The English period soap opera known as Downton Abbey is now in full swing and as with Season 1, Season 2 is filled with characters and lots of exposition of the story line. Season 1 just won the Golden Globe for best mini-series tonight, as a matter of fact. They sure know how to pack it all in and if you’re not paying attention, you might miss an important bit of story. Luckily, they seem to be running the episodes twice in a row, which gives me a chance to fill in any blanks I missed while tweeting, or blinking for that matter. Downton Abbey is presented by Masterpiece (formerly and forever Masterpiece Theater) which is produced by WGBH, Boston’s PBS station. I worked there for many years and if I was there now, I’d have been able to see advance screeners of the whole season by now. I’d also be preparing for an onslaught of work around the sales reporting on all those dvd’s as well – and I do not miss that in the least! I am much happier doing what I’m doing now and watching the show with a decorator’s eye.
Last week, I wrote about the Kitchen of Downton Abbey and this week I am focusing on the rest of the servants quarters – both the basement workrooms and the bedrooms. These utilitarian spaces were certainly not “decorated” per se. They were functional and practical and there was little room or attention to fripperies like color. Yet, these spaces have a certain vintage charm to that is worth taking a look at. The color palette is a mix of grays and taupes, along with stained oak or walnut, darkened with age.
Carson, the butler ruminates in the servants dining and work hall. Note the room bells on the wall behind. The furniture is heavy and has put up with a lot of wear and tear.
Anna, the maid sitting in the servants hall (pining for Mr. Bates). In the first season, it was noted the electric lighting was upstairs, but not downstairs. Season 2 marks the addition of electricity to the work areas of the house, but the set still shows a mix of gas and electric lighting.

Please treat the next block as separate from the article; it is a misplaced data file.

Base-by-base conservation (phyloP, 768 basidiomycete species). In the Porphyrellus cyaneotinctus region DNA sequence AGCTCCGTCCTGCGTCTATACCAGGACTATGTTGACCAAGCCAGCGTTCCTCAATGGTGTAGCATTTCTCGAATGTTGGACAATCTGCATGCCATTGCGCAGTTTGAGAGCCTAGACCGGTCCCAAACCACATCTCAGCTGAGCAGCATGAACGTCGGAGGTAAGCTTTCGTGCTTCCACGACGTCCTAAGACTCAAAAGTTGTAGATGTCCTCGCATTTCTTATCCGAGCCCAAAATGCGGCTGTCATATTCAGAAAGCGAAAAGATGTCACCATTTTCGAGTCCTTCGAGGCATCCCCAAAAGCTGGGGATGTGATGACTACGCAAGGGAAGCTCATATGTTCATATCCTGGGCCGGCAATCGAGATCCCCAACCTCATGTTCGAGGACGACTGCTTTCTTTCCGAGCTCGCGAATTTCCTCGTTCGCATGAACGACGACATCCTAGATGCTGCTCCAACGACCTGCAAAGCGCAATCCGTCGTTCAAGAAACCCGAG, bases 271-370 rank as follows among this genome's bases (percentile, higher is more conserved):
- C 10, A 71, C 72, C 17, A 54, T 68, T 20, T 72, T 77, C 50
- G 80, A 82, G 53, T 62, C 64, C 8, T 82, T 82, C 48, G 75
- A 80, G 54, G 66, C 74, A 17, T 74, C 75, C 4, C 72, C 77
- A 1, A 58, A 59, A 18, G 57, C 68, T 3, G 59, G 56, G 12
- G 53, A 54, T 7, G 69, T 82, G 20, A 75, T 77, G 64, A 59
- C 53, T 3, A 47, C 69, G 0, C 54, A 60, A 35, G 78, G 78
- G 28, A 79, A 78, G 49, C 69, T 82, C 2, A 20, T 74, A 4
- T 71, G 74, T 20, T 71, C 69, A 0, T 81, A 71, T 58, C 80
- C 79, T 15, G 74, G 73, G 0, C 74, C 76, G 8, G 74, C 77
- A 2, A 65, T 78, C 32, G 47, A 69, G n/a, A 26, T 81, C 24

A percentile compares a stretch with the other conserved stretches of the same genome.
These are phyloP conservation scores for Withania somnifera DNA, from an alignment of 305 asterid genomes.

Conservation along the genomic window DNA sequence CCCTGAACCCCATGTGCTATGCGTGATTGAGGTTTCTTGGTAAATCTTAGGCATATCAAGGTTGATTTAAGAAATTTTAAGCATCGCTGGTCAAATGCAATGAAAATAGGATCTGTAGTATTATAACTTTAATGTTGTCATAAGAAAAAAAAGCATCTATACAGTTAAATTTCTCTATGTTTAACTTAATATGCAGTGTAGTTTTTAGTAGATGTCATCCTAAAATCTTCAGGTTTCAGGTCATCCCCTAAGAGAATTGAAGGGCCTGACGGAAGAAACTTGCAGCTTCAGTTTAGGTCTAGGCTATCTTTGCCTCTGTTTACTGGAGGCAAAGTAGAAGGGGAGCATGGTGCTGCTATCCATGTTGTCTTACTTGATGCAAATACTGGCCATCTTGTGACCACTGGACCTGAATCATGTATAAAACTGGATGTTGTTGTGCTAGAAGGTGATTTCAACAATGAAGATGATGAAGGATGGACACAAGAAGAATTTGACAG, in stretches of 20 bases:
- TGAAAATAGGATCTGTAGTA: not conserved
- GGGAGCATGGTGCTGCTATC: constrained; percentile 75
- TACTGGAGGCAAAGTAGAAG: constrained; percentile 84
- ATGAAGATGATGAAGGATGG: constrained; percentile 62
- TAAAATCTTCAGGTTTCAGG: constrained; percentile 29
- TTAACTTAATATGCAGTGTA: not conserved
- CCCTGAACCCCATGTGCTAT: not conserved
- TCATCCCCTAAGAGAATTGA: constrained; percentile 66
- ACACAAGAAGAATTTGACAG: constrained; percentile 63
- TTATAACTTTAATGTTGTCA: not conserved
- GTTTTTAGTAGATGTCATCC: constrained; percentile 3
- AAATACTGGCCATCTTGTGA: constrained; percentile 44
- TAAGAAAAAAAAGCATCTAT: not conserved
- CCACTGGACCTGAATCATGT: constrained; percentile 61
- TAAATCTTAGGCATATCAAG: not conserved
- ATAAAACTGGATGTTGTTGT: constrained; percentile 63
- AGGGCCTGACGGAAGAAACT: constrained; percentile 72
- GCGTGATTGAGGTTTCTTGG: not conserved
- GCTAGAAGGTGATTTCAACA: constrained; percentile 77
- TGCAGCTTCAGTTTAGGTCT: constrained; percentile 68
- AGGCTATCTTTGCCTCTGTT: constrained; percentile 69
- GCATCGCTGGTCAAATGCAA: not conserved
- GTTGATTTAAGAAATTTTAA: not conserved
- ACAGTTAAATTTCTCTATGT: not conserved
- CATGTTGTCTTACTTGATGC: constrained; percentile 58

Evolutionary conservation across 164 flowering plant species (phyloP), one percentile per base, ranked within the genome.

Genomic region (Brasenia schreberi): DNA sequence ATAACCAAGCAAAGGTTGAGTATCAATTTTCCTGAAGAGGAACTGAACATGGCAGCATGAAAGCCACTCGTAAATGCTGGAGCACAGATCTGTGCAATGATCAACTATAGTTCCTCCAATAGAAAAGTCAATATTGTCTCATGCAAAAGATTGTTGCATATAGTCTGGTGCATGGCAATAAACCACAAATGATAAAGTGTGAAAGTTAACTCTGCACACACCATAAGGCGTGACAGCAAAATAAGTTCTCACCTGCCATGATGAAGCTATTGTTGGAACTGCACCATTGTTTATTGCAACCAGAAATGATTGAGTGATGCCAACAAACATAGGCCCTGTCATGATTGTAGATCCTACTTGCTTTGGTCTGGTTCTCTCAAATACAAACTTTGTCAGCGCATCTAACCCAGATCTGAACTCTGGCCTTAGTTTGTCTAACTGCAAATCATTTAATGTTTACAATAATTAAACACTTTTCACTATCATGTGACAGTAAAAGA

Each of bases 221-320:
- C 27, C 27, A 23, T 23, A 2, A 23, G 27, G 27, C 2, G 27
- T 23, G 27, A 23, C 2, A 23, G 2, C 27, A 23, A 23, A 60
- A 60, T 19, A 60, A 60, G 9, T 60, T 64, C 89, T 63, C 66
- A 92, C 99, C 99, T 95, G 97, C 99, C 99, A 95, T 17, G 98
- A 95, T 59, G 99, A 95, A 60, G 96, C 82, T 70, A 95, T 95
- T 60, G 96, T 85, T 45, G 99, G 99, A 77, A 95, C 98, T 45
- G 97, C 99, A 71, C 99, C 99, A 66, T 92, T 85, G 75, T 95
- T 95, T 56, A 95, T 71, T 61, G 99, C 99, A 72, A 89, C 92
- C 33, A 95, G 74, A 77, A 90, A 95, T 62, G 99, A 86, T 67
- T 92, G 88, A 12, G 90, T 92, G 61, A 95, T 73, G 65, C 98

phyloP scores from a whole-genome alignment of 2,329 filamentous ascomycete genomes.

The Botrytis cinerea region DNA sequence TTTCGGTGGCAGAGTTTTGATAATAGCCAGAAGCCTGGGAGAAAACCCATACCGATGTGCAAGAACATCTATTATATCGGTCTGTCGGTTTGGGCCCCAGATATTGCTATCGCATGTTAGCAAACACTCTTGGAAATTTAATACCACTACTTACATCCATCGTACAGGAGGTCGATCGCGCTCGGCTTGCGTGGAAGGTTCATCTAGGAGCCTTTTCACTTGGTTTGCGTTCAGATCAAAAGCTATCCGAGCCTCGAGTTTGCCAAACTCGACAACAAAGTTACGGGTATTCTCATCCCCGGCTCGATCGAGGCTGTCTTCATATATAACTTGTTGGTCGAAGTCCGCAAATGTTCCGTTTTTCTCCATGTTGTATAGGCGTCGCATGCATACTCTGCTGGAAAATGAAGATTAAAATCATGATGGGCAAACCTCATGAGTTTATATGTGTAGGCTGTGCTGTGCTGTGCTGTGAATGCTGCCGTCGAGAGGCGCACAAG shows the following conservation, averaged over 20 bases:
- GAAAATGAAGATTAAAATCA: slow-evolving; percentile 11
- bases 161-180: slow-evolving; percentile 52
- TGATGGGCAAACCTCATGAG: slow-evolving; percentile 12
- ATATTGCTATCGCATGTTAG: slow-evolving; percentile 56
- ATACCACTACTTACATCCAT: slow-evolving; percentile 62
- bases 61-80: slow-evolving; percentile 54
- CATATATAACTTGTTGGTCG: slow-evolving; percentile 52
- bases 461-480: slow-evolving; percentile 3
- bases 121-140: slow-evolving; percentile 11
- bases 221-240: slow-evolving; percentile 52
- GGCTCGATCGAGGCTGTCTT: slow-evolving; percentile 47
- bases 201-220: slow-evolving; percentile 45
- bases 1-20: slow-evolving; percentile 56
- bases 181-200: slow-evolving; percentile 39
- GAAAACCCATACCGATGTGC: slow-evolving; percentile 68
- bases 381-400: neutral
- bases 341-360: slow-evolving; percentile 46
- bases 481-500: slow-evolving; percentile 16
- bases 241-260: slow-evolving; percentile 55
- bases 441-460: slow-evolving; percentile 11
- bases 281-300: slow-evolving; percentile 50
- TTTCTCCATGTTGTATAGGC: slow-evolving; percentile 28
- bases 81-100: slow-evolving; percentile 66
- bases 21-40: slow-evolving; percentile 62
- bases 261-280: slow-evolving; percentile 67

The generally evil Miss O’Brien and Thomas, the once valet and now soldier. This image really shows the wear and tear on the table, along with the simple cups and saucers on the cabinet in the background.
The servants bedrooms continue the muted color palette. The furnishings are simple, often time painted. Servants shared rooms, based on their ranking in the household. The men and women slept in separate hall ways with a locked door (locked to the men’s side) between. Generally, there were no locks on the actual bedroom doors and there was very little privacy for the servants. The beds are iron or painted woods. Rooms also had small tables and chairs, clothing cupboards and small side tables.
Additional links for Downton Abbey:
- Blogger friend Vic has this amazing post about The Servant’s Quarter’s in homes such as this as well as a post on the use of stately English homes as hospitals during WW1 and how these events propelled the breaking down of the divide between social classes, the emancipation of women and the rise of the servant classes.
- “Downton’s Dirty Secret” the seamier side of service on the Daily Mail Online.
- The Oxford Dictionaries has an interesting post about some of the language and phraseology used in the series.
- As a fundraiser, the BBC produced two video spoofs called “Uptown Downstairs Abbey” starring Kim Cattrall as Cora, the Countess of Grantham. Filmed on location at Highclere Castle (upstairs) and Ealing Studios (downstairs scenes) these two videos are hysterical and also explain the continuity issues related to have the sets in two locations.
- Visit my Downton Abbey Board on Pinterest for additional images, links and credits for all of the above above.
One of the downsides of doing all the photo research for these posts is that I’ve managed to actually spoil much of the season for myself, including a fall from grace from a most unlikely character. I’ll say no more, but writer Julian Fellowes will have had to really pull something out of his hat to make it all make sense!